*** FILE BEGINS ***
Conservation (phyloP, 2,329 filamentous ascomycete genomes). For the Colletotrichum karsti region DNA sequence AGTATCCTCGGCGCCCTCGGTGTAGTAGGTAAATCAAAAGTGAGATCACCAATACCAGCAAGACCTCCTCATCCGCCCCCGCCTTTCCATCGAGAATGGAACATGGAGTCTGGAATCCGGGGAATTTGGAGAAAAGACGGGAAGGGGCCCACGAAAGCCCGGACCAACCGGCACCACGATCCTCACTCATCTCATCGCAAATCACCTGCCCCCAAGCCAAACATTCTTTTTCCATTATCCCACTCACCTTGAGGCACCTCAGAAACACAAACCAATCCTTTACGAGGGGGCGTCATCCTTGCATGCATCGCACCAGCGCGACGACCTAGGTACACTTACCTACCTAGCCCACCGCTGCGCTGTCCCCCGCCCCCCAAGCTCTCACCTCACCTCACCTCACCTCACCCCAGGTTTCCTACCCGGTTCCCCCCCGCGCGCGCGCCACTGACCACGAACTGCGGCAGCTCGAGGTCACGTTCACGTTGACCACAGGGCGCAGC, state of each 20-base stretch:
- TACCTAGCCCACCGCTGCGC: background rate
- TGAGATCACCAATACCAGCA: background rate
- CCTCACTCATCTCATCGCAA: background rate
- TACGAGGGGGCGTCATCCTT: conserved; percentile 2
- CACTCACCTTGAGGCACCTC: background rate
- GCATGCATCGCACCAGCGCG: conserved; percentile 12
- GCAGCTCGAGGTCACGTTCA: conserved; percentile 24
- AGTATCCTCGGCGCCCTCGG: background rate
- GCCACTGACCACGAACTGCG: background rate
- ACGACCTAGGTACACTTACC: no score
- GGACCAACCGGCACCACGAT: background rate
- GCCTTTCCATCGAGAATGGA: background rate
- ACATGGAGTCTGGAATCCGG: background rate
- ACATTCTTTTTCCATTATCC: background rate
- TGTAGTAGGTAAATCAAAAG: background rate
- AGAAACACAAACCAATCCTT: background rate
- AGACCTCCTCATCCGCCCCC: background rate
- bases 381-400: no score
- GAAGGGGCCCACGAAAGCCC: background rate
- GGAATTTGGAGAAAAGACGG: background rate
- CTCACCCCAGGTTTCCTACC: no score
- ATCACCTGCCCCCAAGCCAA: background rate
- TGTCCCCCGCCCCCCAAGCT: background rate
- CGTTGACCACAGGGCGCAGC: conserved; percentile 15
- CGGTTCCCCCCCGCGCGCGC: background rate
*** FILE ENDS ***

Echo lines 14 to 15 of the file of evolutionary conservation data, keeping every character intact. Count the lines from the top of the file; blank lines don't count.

- ACATGGAGTCTGGAATCCGG: background rate
- ACATTCTTTTTCCATTATCC: background rate